You’ve scored an interview for your ideal job with the dream salary you want to get paid. Yes! “I can’t mess this up,” you think. So you start preparing and figuring out how you can ace the interview and make it to the next step.
But before you let your nerves get the best of you, it’s important to understand that interviewing for a job is more of an art than a science. And, there are some definite no-nos to avoid at all costs. To help you out, we talked to human resources experts and hiring managers to learn more about what you absolutely should not do. Take a look at these 5 things to avoid in a job interview:
1. Don’t talk trash about your current employer
If you’re on the hunt for a new job, it’s likely that your job interviewer will ask about your current employer. But, even if you’re itching to leave your job because you hate it, you don’t have to dis your boss or the company you currently work for.
“There is nothing worse than hearing an employee bad mouth a current employer during an interview; not only is it awkward, but it also instantly makes a bad impression,” says Matt Dunne, hiring manager at Africa Travel.
Also, talking trash about your current employer is unprofessional, and this won’t win you any bonus points.
“Slandering your current employer to prove you’re ready to move onto the next step in your career may sound great in your head, but that’s where it should stay. After all, an employer expects you to speak highly of their company, no matter what the circumstance,” says Dunne.
2. Not having questions ready
After any interview, a standard question is, “Do you have any questions for me?”
You might think you covered everything and you’re good to go. Nope. You should always come up with some good questions to either ask in the interview or afterwards. This proves you are truly interested in learning as much as you can about the employer and prospective job.
“When an employer ends an interview with “do you have any questions for me?” try not to make up questions on the fly. This shows a lack of preparation and often the answers could easily be found with a quick search,” says Alex Robinson, hiring manager at Team Building Hero.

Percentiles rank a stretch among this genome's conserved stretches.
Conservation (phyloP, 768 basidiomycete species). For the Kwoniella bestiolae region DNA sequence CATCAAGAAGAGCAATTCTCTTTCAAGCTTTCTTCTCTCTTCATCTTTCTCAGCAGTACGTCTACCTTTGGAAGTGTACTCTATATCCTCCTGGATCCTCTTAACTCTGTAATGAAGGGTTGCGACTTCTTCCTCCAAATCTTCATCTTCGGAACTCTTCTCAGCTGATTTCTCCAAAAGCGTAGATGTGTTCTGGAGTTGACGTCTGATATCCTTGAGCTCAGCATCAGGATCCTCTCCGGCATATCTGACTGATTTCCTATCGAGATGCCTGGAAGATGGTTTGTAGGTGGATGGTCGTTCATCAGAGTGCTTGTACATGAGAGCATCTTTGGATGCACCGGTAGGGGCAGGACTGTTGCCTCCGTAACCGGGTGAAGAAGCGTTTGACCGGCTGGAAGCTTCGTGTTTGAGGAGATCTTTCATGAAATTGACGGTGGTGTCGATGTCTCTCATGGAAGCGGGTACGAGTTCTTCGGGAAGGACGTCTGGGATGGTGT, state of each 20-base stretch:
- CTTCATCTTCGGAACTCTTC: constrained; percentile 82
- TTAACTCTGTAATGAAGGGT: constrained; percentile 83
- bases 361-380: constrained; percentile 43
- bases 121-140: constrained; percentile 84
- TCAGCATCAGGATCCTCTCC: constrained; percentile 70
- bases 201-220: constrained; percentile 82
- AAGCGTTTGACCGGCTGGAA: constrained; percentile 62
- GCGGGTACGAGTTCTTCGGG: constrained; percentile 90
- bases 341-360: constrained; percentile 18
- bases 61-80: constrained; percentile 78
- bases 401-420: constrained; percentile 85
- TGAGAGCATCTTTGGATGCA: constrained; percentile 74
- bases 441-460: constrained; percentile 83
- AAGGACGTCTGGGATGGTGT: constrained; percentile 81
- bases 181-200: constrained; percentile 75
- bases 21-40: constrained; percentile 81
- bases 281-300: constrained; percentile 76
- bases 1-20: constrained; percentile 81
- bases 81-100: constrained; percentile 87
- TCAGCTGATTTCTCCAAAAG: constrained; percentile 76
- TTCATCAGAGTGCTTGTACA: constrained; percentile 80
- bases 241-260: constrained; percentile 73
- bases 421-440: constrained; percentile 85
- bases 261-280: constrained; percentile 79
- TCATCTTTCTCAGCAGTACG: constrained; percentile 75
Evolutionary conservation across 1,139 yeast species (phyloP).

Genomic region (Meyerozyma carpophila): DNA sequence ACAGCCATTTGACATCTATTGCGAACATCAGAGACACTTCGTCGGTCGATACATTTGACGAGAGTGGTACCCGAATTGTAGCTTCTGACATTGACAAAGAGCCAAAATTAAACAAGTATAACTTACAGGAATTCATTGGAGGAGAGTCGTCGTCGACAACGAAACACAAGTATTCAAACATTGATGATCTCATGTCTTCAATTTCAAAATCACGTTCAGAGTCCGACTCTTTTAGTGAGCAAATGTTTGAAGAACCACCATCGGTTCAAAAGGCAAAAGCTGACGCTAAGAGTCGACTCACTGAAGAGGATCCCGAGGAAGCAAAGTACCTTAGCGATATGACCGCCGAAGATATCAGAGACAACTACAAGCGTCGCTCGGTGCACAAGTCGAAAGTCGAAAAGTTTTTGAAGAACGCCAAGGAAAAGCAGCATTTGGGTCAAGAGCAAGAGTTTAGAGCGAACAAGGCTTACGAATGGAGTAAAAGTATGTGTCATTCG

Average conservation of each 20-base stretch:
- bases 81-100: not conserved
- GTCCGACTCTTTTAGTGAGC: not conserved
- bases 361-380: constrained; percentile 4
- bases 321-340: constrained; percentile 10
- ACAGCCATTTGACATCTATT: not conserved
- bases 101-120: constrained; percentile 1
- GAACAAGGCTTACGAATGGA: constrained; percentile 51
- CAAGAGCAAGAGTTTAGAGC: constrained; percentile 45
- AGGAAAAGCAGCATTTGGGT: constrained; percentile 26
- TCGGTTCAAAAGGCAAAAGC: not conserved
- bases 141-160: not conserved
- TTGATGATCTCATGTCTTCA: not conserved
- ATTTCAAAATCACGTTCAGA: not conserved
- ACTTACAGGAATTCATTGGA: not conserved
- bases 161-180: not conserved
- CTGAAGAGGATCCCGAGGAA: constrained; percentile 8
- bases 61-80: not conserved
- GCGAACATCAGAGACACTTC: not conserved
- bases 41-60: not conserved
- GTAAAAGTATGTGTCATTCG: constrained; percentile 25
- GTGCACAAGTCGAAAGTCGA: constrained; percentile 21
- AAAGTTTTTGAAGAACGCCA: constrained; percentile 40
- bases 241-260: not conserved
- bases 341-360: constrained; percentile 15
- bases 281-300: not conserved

“Instead, say ‘I do have some questions, and I’d like to spend a little more time thinking about them. Would it be okay if I follow-up by email?’ This approach shows strong critical thinking skills and gives you an opportunity to connect with the interviewer again.”
3. Lacking passion and interest
Have you ever been around someone who is so passionate about a particular topic that you can’t help but get drawn into her magnetism? It’s infectious and makes you listen, right? In a job interview, you want to be this person.
“If you’re a job candidate, I recommend you tell the person interviewing you specifically why you want to work at that company. Do you use their products or services yourself? Do you know someone who works there and loves it? What is it about the company that gets you excited?” says Richard Blazevich, author of Interview Prep Playbook.
Sharing your passion for the job and/or company can win you a lot of points, especially if your resume may need a little padding in the skills department. Many skills can be taught but passion can’t be bought. Having a genuine passion and illustrating that in an interview may help you get to the next round.
4. Not following-up with a thank you
Should you or shouldn’t you follow-up after a job interview? Trick question.
You should always follow-up after an interview. Yes, always.
“Send thank you notes. Email a different/unique thank you note to every person you met within 24 hours. You will need their email address, so be sure to get business cards from everyone. And don’t be lazy and copy/paste the same message to everyone, they might chat and share your note. Tweak each one to be a little different,” says David B. Nast, CEO and managing partner of Nast Partners, a human capital management and talent optimization firm.
If you want, you can go to the next level and send a handwritten note. Be sure to mail it that day so it can get to your interviewers ASAP.
5. Being late
There’s a huge cardinal sin when it comes to interviews: being late. Arriving late for an appointment is disrespectful to everyone and doesn’t give off a great first impression. So, avoid this at all costs by preparing ahead.
“Scout the location a few days before the interview and plan to arrive 15-30 mins early. Program the main number or the admin’s number into your phone, so that if you are running late, you can call ahead and let them know you are running late and why you are late,” says Nast.
On the day of the interview leave extra early. Being early is always better than being late. And besides, if you arrive early, you can relax a bit. Maybe you can even grab a cup of coffee or a snack and make notes before heading into your interview.
Nailing a job interview is just one step in the hiring process. But it’s a necessary one and a step that you must pass in order to move on in the process.
In order to boost your chances of landing that job you’ve had your eye on, avoid these 5 interview no-nos at all costs. This will help you achieve both career and financial success in the new year.
This page is for informational purposes only. Chime does not provide financial, legal, or accounting advice. This material has been prepared for informational purposes only, and is not intended to provide, and should not be relied on for financial, legal or accounting advice. You should consult your own financial, legal and accounting advisors before engaging in any transaction.